BTW, if you haven’t guessed already, R# 4 BETA is a FREE evaluation version.

Here are the related resources:

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I blogged my old Visual Studio settings before for Visual Studio 2005, using a dark color theme and optimizing it for Resharper features like Resharper colorings and “Current Line Highlight”.

Today I’m sharing with you my settings for VS 2008. Things have changed a bit since the first time, so, you’ll find the layout different and colors as well, although still dark as well.

The one thing to notice is using “Lucida Console” font instead of the popular “Consolas”. Also, if things look a bit small to you, this is because I’m using “Lucida Console” with size 9, and my entire Windows OS layout is using “Arial Unicode MS” font with size “7”. It’s killing for someone with sight shortage, but you never get enough of a 15 inch laptop screen, even if wide one!

By the way, the version of Resharper used with VS 2008 is the latest of the nightly builds of Resharper 4. The best thing I like about it besides supporting C# 3.0 of course is the performance improvements. Now “Solution Wide Analysis” is off by default and I still get most of the features I need of Resharper. Maybe This is the reason for the massive performance increase or whatever the reason, it’s just nice.

You can download my settings right here:

File iconVS_Dark_Colors-W-Resharper-20080522.vssettings

By the way, if you are interested in how my old VS settings looked like, check this:

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Microsoft .NET framework 3.5 Service Pack 1 and Visual Studio 2008 Service Pack 1 now have public BETAs. The service pack of Visual Studio 2008 has really interesting stuff.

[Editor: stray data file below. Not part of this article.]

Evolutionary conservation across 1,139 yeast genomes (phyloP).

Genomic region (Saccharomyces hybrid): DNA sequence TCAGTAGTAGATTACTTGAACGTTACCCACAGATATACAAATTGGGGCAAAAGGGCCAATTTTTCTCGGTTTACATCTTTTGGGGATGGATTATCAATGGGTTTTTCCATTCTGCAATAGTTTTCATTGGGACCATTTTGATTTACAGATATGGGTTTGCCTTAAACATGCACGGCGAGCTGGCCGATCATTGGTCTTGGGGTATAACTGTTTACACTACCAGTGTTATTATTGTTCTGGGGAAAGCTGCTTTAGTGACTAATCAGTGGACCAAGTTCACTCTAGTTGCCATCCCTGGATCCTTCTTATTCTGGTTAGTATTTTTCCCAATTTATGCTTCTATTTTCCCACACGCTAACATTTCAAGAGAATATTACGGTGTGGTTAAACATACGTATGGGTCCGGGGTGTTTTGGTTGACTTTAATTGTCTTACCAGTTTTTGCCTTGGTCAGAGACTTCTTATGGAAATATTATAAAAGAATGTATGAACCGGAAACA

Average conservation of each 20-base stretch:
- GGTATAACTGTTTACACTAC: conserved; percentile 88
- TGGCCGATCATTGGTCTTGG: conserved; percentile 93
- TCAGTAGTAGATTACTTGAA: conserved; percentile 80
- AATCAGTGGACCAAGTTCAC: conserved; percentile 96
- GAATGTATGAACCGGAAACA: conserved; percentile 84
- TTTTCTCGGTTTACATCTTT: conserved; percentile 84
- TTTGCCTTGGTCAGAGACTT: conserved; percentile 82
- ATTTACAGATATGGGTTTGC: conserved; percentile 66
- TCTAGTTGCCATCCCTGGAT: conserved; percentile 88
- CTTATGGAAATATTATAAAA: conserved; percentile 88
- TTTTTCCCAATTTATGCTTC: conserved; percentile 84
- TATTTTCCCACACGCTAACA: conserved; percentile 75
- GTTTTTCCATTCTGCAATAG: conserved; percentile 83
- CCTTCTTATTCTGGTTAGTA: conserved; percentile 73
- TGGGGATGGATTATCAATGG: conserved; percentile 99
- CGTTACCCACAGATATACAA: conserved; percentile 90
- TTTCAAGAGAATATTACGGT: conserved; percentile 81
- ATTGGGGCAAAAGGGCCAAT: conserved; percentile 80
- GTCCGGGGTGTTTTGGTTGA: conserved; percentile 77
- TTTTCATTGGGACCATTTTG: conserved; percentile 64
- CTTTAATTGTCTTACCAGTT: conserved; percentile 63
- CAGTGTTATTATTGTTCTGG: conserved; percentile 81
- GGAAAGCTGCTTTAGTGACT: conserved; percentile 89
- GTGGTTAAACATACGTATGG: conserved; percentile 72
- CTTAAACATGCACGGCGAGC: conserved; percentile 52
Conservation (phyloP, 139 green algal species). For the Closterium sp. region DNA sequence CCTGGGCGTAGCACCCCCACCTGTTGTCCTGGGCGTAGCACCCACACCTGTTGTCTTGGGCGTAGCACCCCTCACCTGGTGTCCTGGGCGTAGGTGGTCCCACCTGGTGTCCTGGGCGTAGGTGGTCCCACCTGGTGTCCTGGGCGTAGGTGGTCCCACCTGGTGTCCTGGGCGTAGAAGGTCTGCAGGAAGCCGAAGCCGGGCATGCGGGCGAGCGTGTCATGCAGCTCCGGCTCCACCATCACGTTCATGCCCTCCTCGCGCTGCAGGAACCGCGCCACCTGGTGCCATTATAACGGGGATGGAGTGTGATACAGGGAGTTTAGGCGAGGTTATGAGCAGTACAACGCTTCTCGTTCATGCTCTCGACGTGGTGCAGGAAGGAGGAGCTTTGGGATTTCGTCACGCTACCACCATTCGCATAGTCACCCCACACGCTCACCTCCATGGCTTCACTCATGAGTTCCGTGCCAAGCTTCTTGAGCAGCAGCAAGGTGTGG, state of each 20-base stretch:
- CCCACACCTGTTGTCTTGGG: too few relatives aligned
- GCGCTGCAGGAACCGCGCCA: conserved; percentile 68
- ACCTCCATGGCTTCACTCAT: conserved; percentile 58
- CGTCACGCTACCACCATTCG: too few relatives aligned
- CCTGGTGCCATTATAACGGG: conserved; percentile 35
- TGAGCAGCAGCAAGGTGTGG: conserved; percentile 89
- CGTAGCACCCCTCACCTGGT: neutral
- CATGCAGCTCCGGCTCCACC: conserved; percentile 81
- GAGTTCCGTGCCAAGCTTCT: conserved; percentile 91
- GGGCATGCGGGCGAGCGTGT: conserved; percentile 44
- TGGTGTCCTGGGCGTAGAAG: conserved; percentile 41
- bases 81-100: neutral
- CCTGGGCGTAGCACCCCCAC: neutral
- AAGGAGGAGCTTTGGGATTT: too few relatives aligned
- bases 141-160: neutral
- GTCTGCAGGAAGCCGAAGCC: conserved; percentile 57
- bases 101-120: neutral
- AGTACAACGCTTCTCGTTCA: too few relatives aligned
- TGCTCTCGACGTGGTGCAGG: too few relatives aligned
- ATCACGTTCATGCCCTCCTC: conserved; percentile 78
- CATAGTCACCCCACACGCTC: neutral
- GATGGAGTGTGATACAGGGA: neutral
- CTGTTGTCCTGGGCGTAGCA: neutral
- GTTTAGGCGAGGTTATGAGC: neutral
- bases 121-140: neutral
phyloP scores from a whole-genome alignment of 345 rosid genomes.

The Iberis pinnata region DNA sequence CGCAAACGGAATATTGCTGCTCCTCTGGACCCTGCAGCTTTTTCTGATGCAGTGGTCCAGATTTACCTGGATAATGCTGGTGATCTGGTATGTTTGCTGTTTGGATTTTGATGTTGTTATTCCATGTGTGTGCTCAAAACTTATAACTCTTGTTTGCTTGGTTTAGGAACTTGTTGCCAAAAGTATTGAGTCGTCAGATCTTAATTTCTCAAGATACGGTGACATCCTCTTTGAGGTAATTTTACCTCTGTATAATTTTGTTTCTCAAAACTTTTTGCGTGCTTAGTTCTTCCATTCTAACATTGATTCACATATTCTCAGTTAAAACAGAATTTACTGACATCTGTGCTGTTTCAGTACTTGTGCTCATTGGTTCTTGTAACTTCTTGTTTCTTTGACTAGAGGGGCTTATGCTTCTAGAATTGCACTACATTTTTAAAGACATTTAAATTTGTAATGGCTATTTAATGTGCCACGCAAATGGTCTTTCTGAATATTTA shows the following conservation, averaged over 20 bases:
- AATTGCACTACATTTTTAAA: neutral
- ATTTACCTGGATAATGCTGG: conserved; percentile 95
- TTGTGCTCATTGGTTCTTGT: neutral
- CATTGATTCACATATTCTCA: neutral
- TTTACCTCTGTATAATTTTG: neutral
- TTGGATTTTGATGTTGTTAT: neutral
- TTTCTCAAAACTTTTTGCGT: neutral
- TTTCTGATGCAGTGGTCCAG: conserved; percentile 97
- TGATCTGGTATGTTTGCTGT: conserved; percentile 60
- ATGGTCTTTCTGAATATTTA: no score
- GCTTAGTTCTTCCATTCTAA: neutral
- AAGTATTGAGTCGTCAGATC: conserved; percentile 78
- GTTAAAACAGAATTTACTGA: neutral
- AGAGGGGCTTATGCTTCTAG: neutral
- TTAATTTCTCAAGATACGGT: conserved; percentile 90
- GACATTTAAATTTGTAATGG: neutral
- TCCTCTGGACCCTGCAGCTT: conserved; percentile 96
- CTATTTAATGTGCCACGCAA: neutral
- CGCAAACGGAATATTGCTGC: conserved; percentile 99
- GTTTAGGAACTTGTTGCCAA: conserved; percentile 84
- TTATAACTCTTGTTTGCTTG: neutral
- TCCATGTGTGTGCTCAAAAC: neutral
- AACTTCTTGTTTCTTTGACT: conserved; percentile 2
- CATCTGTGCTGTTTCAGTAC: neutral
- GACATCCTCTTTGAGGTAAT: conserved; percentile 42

Highlights I’m interested in are performance improvements in HTML editor, collection of JavaScript intellisense hotfixes plus new ones enabling better JavaScript intellisense for libraries like jQuery, JavaScript Code Formatting, ASP.NET Routing engine (the one used in ASP.NET MVC, it is actually developed as separate component), new release of the Entity Framework and LINQ to Entities and ADO.NET Data Services, WCF tools, minor C# editor improvements and interesting LINQ to SQL debugging improvements.

Other improvements include ASP.NET AJAX history management (browser back button support), ASP Classic server-side code intellisense fix, new desktop applications installation model called "Client-only Subset", ClickOnce improvements, various WPF improvements, and some new WPF and Windows Forms controls.

This post is not for repeating the announcements, instead referring to other related content:

 

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It’s very nice to know that the launch event is not merged with EDC 2008, but comes before it. The 2008 launch event covers VS 2008, Win 2008 and SQL 2008.

It’ll be held March 24th @ Intercontinental City Stars Hotel (Register Now)

The agenda:

Time General Sessions
09:00 AM – 10:00 AM Registration / Coffee
10:00 AM – 11:15 AM Keynote Speech
11:15 AM – 11:45 AM Break
Infrastructure Track Database & Development Track
11:45 AM – 12:30 PM Windows Server 2008 Overview Breakthrough software development challenges with Visual Studio 2008
12:30 PM – 13:15 PM Windows Server 2008 Security and Compliance Technology Reach end users with Next Generation Web Applications
13:15 PM – 14:15 PM Lunch
14:15 PM – 15:00 PM Windows Server 2008 Virtualization Technologies Build and Deploy Data Applications with SQL Server 2008
15:00 PM – 15:45 PM Windows Server 2008 Web and Application Technologies SQL Server 2008 Business Intelligence Platform
15:45 PM – 16:00 PM Closing

 

Found Via Amir Magdy.

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With MIX, and meeting the announced MVC roadmap, the new versions of AS.NET Extensions are now publicly available.ASP.NET MVC Framework Preview 2 is available also as separate download, same as Silverlight 2.0 BETA 1 (and Expression studio, Silverlight VS 2008 Tools).

Download Links:

Additional Resources:

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    Have fun :)